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"Fungible" - what a great word!!!

I know several people like this. They are masters of transferring responsiblity for their life to other people. The name for them is 'crazy makers'. You will go crazy trying to help them, or they will make you doubt your own sanity as they manipulate you into a massive state of congitive disonance.
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Old 02-17-2012, 11:42 AM   #38
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2035,

Sorry to hear about your situation. I think DW and I are headed down a similar road with her biological father (to whom she is an only child). He abandoned her and her mother when she was 5 and showed back up in her life 20 years later once she was married and we had our first child (a few years ago). She still has a lot of resentment towards him, but feels he deserves to know his grandchildren.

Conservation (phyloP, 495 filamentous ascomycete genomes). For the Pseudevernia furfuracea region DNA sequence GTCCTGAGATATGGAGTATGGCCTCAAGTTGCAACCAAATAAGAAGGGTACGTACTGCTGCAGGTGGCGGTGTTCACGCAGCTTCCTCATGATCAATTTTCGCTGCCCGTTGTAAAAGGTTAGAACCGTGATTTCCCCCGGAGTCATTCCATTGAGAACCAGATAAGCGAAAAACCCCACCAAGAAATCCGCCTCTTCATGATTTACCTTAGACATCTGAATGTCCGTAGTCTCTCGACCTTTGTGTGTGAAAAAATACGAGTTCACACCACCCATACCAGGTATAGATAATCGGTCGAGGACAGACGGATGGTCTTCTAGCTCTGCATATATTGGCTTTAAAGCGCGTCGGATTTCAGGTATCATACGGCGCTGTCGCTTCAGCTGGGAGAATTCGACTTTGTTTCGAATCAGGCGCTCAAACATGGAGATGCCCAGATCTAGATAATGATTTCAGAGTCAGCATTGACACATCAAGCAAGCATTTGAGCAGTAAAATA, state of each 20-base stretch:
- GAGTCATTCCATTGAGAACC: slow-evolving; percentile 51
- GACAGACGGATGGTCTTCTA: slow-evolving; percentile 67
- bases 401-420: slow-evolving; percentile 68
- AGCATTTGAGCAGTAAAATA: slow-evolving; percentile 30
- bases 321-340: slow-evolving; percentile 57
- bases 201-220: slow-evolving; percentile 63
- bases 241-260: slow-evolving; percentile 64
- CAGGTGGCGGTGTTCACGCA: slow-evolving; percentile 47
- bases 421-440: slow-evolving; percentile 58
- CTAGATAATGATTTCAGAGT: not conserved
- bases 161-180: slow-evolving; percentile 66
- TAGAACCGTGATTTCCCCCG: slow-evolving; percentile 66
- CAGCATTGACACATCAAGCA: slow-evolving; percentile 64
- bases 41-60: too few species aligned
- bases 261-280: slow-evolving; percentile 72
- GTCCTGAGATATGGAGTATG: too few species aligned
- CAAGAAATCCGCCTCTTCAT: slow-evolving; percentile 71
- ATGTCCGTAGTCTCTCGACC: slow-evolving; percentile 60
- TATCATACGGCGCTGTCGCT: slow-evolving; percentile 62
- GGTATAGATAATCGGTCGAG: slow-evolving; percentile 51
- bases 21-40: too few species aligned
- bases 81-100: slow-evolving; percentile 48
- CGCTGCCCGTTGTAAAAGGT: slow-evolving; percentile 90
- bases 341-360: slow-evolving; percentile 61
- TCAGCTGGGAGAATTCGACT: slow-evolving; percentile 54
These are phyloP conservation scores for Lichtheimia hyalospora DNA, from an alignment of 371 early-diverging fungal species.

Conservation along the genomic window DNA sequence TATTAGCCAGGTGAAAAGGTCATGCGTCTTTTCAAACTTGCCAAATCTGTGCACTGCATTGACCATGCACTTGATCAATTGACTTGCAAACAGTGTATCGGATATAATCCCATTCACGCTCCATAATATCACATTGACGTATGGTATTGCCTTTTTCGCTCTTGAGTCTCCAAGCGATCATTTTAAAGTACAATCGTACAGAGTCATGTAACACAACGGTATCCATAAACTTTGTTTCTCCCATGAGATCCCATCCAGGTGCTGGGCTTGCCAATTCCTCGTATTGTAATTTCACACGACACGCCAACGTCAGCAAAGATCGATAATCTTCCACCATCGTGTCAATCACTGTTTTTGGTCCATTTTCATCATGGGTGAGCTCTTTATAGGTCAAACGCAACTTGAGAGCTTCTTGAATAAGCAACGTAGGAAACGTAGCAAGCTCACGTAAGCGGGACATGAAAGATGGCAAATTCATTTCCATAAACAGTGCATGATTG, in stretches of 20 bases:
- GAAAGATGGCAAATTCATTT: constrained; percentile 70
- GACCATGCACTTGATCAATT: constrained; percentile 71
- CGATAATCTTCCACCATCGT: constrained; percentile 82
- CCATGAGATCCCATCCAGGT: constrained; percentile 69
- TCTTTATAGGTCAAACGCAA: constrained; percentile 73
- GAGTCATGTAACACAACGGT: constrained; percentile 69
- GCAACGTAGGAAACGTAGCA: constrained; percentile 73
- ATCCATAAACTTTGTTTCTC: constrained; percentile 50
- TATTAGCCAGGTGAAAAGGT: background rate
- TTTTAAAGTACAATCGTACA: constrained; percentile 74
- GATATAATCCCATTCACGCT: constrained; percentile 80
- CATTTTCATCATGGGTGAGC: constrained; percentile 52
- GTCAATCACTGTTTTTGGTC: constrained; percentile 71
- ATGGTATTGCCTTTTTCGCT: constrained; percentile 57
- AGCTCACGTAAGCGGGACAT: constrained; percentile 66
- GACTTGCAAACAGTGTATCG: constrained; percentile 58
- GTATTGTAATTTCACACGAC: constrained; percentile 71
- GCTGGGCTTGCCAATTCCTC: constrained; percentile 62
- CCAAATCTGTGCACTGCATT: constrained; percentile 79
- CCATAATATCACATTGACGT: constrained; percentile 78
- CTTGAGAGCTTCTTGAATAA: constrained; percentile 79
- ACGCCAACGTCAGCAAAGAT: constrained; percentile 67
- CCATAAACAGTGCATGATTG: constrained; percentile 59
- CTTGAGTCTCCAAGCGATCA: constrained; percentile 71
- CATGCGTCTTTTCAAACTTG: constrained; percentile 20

It is a difficult situation, because on the surface he seems genuine with his interest in making up for lost time in her life. He repeatedly says he doesn't want to miss out on his grand-children's lives like he did hers (he admits fault there). On the other side of it, DW and I are starting to believe that his main motive behind trying to reconnect with our family is a safety net as he enters retirement completely unprepared. We're not the only ones on his side of the family who are starting to realize that.

Money is definitely a problem for him. He's been through bankruptcy, never saved a dime in his life, and is currently working a part time minimum wage job in his mid 50's (20-30 hours a week)... he moved in with his parents (both in their 80s) a few years ago because he couldn't afford his apartment anymore - although he owns many toys, including a 90's corvette that he clearly payed at least $5,000 for a couple years ago.

He has a lot of siblings (making it on their own) and his parents seem to resent the fact that he is living with them. I'm not too read into the situation, but I believe the consequence for him living with them now is that they are planning to leave him nothing in their will (they look at the food, room and board as early inheritance). This is something he was told coincidentally around the same time in his life that he tried to reconnect with us.